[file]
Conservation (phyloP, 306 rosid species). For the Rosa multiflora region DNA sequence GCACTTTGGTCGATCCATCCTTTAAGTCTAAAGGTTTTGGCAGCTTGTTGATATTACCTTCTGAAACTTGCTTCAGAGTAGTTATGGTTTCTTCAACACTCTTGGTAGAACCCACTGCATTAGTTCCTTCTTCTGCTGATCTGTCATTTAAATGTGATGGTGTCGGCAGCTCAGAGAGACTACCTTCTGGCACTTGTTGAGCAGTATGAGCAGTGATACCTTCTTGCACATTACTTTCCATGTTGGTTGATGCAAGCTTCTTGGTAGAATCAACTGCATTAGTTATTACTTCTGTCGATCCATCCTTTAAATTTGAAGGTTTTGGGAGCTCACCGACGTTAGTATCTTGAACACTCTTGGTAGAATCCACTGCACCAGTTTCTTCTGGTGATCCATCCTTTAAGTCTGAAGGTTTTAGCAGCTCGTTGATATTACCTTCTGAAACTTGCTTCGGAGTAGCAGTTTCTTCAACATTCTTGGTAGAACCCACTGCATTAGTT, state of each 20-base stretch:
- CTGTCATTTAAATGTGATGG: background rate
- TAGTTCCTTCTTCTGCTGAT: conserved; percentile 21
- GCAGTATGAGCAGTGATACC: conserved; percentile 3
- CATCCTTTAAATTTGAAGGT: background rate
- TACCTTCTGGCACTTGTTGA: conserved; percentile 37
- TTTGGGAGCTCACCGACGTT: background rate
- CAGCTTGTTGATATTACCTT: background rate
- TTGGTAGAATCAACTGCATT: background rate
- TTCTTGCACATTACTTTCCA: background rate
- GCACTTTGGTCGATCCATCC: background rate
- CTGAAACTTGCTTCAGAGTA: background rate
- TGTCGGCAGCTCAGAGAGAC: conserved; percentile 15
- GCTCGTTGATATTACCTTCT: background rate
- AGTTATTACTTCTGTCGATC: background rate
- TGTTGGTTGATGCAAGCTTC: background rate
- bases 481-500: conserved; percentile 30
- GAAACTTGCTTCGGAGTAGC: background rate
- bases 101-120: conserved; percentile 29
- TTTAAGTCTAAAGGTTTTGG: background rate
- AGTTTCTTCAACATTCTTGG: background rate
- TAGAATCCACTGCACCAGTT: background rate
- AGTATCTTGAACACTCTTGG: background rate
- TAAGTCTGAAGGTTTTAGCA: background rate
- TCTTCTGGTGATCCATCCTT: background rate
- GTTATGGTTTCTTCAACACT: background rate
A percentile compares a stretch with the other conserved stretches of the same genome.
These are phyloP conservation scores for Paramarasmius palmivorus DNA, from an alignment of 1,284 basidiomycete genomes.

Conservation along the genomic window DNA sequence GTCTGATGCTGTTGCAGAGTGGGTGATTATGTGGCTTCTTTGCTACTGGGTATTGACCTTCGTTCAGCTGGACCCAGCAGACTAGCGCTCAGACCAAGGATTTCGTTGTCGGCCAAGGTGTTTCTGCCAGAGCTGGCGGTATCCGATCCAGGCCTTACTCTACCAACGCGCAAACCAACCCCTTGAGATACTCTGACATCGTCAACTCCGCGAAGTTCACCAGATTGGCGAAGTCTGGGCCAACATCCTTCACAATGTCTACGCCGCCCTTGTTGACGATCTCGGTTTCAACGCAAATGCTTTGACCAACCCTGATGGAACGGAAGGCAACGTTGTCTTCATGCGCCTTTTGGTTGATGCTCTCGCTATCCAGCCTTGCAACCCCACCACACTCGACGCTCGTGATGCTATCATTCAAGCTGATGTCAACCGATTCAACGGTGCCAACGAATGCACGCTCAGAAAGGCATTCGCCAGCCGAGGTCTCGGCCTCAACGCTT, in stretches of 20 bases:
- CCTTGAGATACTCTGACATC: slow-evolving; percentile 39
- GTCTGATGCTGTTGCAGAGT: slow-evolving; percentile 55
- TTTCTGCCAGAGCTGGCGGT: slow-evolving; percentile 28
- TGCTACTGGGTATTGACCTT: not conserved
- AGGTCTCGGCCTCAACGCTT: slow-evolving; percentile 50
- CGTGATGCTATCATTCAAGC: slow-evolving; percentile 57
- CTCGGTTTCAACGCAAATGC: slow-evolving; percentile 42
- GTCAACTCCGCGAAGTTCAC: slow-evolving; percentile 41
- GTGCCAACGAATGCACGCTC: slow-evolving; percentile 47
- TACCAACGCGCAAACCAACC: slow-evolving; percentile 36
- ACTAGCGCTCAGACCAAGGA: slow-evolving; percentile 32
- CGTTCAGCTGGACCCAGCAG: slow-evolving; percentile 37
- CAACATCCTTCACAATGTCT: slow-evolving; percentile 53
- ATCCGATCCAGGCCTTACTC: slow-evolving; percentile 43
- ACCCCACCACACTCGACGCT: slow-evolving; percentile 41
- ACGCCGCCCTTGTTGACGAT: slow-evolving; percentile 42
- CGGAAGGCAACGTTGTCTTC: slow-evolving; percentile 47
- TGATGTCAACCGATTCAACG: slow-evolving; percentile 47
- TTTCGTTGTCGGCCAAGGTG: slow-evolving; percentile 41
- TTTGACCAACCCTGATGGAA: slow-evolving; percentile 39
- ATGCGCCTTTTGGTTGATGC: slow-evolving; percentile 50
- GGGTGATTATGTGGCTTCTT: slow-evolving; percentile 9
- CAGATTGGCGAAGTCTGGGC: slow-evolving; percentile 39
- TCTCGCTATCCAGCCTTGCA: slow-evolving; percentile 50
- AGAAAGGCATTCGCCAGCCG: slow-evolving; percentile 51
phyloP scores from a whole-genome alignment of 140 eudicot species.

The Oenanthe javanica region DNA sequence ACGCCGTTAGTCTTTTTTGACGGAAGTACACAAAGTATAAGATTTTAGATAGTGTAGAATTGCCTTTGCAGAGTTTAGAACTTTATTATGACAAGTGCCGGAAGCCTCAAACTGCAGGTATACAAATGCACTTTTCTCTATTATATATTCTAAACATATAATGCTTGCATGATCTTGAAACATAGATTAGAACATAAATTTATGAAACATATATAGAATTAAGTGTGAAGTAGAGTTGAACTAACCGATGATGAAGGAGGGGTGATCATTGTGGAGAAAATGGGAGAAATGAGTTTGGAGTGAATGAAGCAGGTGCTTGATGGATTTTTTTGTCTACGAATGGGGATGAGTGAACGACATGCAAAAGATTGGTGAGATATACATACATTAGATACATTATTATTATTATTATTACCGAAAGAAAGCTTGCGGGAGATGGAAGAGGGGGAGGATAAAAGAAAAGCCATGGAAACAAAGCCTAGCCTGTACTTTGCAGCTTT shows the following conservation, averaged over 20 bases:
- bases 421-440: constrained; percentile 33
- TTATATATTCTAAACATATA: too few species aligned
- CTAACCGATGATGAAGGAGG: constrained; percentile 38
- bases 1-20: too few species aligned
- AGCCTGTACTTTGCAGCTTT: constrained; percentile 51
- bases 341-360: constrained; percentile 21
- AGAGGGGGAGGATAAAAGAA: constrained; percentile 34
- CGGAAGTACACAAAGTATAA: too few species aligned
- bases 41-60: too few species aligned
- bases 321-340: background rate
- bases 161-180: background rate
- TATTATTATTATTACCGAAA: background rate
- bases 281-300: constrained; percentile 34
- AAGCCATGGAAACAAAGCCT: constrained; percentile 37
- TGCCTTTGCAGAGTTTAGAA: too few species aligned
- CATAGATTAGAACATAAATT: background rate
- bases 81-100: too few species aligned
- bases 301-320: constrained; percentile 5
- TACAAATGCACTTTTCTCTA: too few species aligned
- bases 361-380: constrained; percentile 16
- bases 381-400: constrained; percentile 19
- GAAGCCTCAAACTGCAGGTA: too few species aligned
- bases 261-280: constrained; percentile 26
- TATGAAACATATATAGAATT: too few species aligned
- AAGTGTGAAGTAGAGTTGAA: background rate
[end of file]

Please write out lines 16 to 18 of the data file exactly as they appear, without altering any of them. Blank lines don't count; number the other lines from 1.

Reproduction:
- TGTTGGTTGATGCAAGCTTC: background rate
- bases 481-500: conserved; percentile 30
- GAAACTTGCTTCGGAGTAGC: background rate